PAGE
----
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I'm not sure if this is exactly what you're looking for, but the main topic of Herb Wilf's article What is an Answer? is how to answer the question "How many ______ are there?" His basic thesis is that an alleged answer to such a question is satisfactory only if it provides an algorithm whose computational complexity is significantly less than the ...

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Six years later it's hard to know if this is still a question of interest. For the record (since I stumbled across the question), the answer is yes and it's a consequence of a more general phenomenon. The main theorem of the paper of Stevens and Warren (Thm 5 in https://arxiv.org/abs/2102.05446) states that for any convex (or concave) functions $f, g:\mathbb{... 7 Let$\Delta$be a matroid complex, i.e., an abstract simplicial complex whose faces are the independent sets of a matroid$M$. Let$K[\Delta]$denote the face ring (aka "Stanley-Reisner ring") of$\Delta$over a field$K$. Let$\beta_i(K[\Delta])$denote the Betti numbers of a minimal free resolution of$K[\Delta]$, regarded as a module (in fact, ... 6 If I understand what you are looking for, I think (even though it's a noun) the term combinatorial Gray code can be an answer to your question. A combinatorial Gray code gives a means of listing a particular class of objects in an order which differ by a small amount (e.g. a classical Gray code which list binary strings by a single bit flip, listing subsets ... 5 The upper bound in Makowsky and Rotics says that with 4 labels, you can build$P_{n-1}$in such a way that the two leaves have unique labels. From there you merely insert one more vertex with a fourth label, and make it adjacent to the two leaves of your$P_{n-1}$to get$C_n$. This actually shows that the linear clique-width of$C_n$is at most$4$, and it ... 5 If$G=(V,E)$is a countable graph, you can partition$\omega$into disjoint infinite sets$A_x$indexed by$x\in\binom V1\cup\binom V2$and define an injective map$f:V\to[\omega]^\omega$by $$f(v)=\bigcup\{A_{\{v,w\}}:w\in V\setminus N_G(v)\}\supseteq A_{\{v\}};$$ then$f(v)\cap f(w)=\varnothing$if$\{v,w\}\in E$and$f(v)\cap f(w)=A_{\{v,w\}}$otherwise. 5 For a graph$G$, the$t$-th power of$G$is the graph$G^t$with the same vertex set as$G$and where two vertices are adjacent in$G^t$if they are connected by a path with at most$t$edges in$G$. The distance-$t$chromatic number of$G$, often denoted$\chi_t(G)$, is the chromatic number of$G^t$. As noted by Sam Hopkins in the comments, you are asking ... 4 Hint: it's always worth checking the Online Encyclopedia of Integer Sequences. For$r=3$the values of$N$are the sequence A002426. There's a wealth of literature references, a number of comments which you could try generalising, and the asymptotic$N \sim \sqrt{\frac{3}{8\pi}} 3^m m^{-1/2}$. For$r=4$the sequence is A005725. There's a recurrence for the g.... 3 I claim that every graph with$\leq \aleph_1$vertices can be embedded in$[\omega]^\omega$in the manner Dominic described. This means that we have a consistent answer to Dominic's question: the answer is yes assuming that the Continuum Hypothesis holds. Recall that$\mathcal P(\omega) / \mathrm{fin}$denotes the Boolean algebra of all subsets of$\omega$... 3 My first thought for the case where$|V|\leq \aleph_0$is that surely the Rado graph can be constructed as an induced subgraph of$([\omega]^{\omega}, E)$(since the Rado graph contains a copy of every finite or countably infinite graph, you are then done). Indeed, this is shown in "Existential closure of block intersection graphs of infinite designs ... 3 Expanding on my comment, here's what the two steps look like combinatorially. Induction from$S_k$to$B_k$sends$S^\lambda$to$\bigoplus_{\mu, \gamma} W(\mu,\gamma)^{\oplus c^\lambda_{\mu,\gamma}}$where$c^\lambda_{\mu,\gamma} $denotes a Littlewood–Richardson coefficient. This I think is easy to see using Frobenius reciprocity and the fact that$W(\mu,\...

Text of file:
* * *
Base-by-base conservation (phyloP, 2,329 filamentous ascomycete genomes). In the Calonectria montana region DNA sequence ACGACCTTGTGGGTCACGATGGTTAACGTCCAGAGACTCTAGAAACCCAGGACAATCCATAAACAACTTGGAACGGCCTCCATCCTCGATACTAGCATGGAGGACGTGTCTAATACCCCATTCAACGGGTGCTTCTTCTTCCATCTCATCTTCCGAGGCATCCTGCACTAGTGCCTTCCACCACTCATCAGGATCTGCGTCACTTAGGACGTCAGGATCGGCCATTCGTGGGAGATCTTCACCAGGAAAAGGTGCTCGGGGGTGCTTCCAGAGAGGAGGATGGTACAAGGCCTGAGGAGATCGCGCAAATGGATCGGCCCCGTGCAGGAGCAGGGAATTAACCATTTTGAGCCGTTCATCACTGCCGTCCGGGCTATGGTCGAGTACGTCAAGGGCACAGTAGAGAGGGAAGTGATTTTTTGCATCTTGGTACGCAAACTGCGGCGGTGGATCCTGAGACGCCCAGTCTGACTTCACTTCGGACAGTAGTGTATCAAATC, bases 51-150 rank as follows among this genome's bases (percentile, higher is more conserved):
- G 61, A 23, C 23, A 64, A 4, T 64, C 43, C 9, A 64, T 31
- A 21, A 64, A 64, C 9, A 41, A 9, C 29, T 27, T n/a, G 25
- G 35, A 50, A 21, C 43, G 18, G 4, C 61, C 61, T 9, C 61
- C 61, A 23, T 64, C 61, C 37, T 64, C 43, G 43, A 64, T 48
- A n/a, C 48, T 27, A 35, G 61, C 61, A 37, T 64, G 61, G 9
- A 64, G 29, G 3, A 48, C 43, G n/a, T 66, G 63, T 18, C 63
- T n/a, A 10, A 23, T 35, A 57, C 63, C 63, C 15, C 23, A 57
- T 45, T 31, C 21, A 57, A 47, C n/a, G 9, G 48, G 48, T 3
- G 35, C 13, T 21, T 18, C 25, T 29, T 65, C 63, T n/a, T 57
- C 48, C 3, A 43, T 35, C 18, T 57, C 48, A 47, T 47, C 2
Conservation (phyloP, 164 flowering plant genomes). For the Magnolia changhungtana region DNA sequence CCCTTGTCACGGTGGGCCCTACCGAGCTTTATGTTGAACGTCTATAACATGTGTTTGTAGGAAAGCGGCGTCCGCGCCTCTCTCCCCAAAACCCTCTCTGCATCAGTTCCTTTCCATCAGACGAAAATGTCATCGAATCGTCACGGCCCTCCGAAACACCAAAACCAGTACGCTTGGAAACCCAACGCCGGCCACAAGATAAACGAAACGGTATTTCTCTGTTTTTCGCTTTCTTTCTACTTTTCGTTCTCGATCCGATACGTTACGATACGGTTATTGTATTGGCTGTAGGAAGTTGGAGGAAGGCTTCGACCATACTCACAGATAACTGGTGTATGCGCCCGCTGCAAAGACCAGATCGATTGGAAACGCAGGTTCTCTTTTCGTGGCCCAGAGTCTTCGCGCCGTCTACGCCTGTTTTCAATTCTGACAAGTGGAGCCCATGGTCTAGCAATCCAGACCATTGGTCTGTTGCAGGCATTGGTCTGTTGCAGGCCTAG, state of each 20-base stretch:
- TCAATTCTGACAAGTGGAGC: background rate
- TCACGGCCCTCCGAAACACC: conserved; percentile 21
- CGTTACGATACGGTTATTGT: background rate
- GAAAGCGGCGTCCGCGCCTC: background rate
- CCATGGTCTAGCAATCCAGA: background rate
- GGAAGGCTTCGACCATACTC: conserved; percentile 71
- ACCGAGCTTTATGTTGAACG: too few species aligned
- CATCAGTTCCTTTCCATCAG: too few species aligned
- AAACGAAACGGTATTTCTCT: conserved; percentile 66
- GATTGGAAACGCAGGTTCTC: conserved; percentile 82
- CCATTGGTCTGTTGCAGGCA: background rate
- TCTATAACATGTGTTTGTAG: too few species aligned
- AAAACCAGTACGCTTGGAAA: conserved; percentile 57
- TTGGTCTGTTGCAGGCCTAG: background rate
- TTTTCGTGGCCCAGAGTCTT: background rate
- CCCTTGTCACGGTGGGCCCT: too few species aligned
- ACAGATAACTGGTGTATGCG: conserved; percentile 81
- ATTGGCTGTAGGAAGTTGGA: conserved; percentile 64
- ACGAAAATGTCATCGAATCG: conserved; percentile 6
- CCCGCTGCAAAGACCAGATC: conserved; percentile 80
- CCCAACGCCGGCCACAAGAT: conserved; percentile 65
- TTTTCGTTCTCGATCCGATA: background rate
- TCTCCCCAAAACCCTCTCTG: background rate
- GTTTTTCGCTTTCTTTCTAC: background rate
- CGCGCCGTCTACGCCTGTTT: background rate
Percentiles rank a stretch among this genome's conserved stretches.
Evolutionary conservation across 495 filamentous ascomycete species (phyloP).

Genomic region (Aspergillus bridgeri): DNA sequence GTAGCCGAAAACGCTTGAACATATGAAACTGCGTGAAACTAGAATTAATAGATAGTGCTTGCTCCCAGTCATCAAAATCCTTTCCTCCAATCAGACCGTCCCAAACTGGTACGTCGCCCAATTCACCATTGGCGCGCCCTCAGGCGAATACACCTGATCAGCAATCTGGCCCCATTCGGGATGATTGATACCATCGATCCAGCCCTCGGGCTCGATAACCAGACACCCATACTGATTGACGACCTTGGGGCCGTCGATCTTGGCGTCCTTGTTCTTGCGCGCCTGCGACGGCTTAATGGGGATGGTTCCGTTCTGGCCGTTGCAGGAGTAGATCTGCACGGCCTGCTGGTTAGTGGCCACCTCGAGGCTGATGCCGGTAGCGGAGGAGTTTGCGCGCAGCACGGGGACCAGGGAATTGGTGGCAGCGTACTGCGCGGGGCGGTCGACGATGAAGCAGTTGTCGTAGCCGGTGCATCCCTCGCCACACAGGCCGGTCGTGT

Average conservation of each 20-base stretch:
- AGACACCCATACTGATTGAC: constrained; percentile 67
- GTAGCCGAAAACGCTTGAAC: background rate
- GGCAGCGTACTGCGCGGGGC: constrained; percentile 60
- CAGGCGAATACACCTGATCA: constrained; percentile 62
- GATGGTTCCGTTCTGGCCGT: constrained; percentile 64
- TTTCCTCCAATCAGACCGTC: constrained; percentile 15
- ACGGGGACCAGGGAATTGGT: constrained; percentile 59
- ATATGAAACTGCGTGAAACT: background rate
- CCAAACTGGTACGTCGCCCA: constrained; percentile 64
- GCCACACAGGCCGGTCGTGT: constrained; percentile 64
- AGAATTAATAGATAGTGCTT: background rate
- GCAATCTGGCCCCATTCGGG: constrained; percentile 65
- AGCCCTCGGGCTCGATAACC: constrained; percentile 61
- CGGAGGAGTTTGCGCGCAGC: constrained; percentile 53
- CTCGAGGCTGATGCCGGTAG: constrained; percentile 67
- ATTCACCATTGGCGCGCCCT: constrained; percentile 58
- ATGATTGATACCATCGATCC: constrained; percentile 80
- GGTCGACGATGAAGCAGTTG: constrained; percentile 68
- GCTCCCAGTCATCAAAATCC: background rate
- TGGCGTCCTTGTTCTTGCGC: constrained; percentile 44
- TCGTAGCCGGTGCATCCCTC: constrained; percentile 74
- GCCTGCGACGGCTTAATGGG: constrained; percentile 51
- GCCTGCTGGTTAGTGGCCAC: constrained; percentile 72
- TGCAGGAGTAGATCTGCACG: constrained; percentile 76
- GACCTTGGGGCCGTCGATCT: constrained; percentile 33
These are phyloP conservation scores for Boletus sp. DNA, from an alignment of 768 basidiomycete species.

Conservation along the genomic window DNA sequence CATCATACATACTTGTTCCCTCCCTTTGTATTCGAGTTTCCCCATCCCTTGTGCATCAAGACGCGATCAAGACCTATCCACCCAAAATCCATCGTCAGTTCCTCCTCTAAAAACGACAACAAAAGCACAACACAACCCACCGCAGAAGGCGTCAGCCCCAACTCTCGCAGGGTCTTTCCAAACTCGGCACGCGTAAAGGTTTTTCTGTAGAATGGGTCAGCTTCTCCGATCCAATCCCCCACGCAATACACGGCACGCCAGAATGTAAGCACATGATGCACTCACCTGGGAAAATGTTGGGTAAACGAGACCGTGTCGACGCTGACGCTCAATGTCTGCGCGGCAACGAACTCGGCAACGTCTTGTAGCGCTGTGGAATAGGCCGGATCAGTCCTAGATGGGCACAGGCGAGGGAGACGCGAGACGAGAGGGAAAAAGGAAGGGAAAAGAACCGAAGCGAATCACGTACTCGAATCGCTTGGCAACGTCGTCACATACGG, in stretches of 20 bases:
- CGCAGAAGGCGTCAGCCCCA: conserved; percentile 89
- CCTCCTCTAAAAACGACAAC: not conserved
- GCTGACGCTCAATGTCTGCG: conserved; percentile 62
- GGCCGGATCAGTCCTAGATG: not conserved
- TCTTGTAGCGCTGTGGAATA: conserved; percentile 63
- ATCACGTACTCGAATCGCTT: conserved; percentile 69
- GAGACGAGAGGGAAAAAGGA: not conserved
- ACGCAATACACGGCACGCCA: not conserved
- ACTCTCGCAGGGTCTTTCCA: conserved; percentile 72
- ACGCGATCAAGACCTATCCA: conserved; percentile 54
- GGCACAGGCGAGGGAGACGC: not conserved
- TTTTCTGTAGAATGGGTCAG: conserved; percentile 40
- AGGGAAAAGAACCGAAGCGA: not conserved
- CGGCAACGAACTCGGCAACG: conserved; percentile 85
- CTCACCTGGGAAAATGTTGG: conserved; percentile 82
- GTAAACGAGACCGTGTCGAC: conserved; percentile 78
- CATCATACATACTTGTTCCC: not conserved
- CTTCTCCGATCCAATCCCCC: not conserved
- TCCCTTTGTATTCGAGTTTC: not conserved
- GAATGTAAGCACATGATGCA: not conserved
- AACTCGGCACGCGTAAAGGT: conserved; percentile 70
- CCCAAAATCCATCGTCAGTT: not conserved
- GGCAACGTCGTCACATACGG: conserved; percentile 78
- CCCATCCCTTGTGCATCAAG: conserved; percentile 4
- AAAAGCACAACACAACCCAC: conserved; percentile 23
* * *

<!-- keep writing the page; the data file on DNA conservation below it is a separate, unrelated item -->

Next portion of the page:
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This is just a comment, but too long to fit in the 600 character limit. It would be interesting for someone to compile a list of all functions $B(n)$ for which some combinatorial use has been found for a generating function $\sum a_n\frac{x^n}{B(n)}$. Moreover, for which of these functions $B(n)$ can an example of such a generating function be given that ...

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